Making changes to common elements

Boards must consider four questions before altering a corporation's assets
Monday, October 28, 2013
By Sonja Hodis

When a condominium corporation wants to make a change to a common element or asset, the board must consult section 97 of the Condominium Act to understand what steps, if any, the board must follow before making the change. The following is an outline of those four considerations:

1. Is the work the board wants to undertake an addition, alteration, improvement or change in assets?

The board must look to section 97(1) for the definition of “addition, alteration, improvement or change.” The corporation has an obligation to repair or maintain the common elements. If the corporation carries out this obligation using materials that are reasonably close in quality to the original, as is appropriate in accordance with current construction standards, the work is not deemed to be an addition, alteration or improvement or a change. In these cases, the remaining subsections of section 97 do not apply. The work is considered to be part of the corporation’s maintenance and repair obligations, and the board can proceed to have the work done.

2. If the work the board wants to undertake is an addition, alteration, improvement or change in assets, does the board have to give notice to owners?

Section 97(2) applies if the work to be done is not part of the corporation’s repair and maintenance obligations, or if the corporation uses materials that are not reasonably close in quality to the original in accordance with current construction standards. If the corporation is making an addition, alteration or improvement, or a change in assets or service, the board can do so without notice to the owners if:

  • The change is necessary to comply with a mutual use agreement (see section 113 of the Act) or any requirements imposed by legislation
  • The board is of the opinion that it’s necessary for the safety and security of the persons using the property or assets of the corporation, or to prevent imminent danger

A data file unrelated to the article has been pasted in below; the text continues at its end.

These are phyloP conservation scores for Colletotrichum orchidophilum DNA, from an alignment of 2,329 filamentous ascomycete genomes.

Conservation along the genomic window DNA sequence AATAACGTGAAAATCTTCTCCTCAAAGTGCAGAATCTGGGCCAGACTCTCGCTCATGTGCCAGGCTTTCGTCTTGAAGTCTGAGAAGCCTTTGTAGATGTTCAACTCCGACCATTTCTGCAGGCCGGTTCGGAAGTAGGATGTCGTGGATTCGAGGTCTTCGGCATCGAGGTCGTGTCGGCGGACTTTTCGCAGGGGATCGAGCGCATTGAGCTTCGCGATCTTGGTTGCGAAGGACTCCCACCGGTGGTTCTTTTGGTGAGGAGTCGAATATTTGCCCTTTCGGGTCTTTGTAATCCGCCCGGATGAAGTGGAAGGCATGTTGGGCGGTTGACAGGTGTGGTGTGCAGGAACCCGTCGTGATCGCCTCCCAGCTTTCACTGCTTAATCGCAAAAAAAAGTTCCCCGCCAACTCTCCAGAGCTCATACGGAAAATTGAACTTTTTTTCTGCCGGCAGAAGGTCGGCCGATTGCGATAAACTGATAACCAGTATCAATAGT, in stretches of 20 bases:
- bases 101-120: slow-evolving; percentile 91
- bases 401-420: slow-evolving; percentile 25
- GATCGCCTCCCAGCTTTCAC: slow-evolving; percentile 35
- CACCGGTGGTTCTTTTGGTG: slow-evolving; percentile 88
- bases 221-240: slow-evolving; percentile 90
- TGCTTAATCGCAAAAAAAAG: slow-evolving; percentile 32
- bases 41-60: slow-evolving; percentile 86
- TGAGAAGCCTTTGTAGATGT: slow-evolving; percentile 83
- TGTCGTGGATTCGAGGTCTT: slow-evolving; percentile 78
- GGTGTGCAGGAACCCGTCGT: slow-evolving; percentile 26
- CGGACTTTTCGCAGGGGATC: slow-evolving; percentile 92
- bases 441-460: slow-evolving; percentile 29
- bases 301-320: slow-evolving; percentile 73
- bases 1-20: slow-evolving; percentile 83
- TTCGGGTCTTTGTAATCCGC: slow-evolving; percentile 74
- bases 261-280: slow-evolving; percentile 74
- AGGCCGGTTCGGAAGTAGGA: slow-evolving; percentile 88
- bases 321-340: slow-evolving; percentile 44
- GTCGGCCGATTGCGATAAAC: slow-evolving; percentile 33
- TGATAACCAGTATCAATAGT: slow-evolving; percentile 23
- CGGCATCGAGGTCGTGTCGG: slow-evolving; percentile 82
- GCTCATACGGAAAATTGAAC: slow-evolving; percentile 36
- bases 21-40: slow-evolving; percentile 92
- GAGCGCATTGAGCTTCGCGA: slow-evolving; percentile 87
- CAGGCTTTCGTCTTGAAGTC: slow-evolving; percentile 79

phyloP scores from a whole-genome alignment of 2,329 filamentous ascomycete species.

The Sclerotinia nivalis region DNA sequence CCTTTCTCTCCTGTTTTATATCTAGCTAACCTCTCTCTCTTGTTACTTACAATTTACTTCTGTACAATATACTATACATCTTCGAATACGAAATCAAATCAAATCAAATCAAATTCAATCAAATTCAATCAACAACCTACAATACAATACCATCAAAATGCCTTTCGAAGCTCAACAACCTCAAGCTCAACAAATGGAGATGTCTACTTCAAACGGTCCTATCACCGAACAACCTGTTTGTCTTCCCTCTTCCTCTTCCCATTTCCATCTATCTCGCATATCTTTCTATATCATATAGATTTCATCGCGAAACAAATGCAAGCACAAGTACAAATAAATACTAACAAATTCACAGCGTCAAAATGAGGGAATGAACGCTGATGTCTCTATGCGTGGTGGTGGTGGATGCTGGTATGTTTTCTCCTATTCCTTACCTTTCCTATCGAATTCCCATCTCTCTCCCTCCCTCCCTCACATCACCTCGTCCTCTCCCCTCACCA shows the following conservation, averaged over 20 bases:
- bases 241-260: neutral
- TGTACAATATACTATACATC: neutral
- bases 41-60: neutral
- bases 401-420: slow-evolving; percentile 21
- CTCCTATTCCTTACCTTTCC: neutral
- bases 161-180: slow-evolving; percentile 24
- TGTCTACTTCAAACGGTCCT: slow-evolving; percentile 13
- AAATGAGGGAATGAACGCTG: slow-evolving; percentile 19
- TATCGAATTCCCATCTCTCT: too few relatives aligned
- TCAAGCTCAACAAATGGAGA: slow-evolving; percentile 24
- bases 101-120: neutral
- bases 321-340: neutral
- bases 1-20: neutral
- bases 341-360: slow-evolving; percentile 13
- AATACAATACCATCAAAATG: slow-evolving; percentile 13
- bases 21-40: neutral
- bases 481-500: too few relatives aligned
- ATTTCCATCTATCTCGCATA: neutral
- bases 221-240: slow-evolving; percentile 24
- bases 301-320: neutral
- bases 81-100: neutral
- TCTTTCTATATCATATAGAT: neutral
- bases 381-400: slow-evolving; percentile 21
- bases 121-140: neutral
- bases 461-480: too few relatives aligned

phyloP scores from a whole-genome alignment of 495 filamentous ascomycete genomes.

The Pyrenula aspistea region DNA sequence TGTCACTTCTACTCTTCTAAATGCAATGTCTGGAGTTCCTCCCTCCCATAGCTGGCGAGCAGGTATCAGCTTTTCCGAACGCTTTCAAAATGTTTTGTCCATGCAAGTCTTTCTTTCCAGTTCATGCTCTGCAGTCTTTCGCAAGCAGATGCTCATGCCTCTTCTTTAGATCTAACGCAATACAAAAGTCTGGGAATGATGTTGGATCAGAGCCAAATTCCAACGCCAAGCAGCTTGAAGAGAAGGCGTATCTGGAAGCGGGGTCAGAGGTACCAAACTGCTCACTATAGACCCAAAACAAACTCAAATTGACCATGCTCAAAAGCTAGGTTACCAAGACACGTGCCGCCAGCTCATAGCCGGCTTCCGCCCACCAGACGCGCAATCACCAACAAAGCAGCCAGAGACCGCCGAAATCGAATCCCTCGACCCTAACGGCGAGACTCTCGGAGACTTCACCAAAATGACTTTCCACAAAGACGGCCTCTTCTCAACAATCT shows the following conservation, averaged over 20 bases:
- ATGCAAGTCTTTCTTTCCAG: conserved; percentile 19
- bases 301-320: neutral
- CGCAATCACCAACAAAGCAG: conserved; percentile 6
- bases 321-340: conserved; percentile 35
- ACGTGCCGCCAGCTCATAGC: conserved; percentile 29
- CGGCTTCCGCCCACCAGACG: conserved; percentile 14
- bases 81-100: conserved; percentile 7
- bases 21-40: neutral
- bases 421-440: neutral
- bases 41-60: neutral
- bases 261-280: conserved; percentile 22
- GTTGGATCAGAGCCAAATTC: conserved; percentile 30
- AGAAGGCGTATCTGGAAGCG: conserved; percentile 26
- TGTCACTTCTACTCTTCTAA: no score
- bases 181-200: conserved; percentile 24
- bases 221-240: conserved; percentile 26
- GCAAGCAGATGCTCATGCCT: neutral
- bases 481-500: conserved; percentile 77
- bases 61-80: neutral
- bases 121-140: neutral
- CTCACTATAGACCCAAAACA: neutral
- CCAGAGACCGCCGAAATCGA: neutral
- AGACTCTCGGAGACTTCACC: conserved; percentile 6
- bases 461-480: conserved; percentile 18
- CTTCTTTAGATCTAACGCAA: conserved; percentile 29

• The cost in any given month for the work is no more than $1,000, or one per cent of the annual budget for the current fiscal year

3. If notice is required, does the board need to call a meeting and take a vote of owners?

If none of the above three noted exceptions in section 97(2) apply, a board is required to give notice of the change to the owners. The notice must contain the information listed in section 97(3)(a).  If the owners do not requisition a meeting in accordance with section 46 within 30 days of receiving the notice, or if they do requisition a meeting and have not voted against the proposed addition, alteration, improvement or change in assets or service by a majority vote, the board can then go ahead with the work. However, that is if the change is not considered “substantial.”

4. Is the work a “substantial” change, requiring an owners’ meeting and a two-thirds vote in favour?

Section 97(4) only applies if the work being done is deemed “substantial.” Section 97(6) defines a substantial change as one where the estimated total costs of the change is more than 10 per cent of the current annual budget, or if the board elects to treat it as substantial.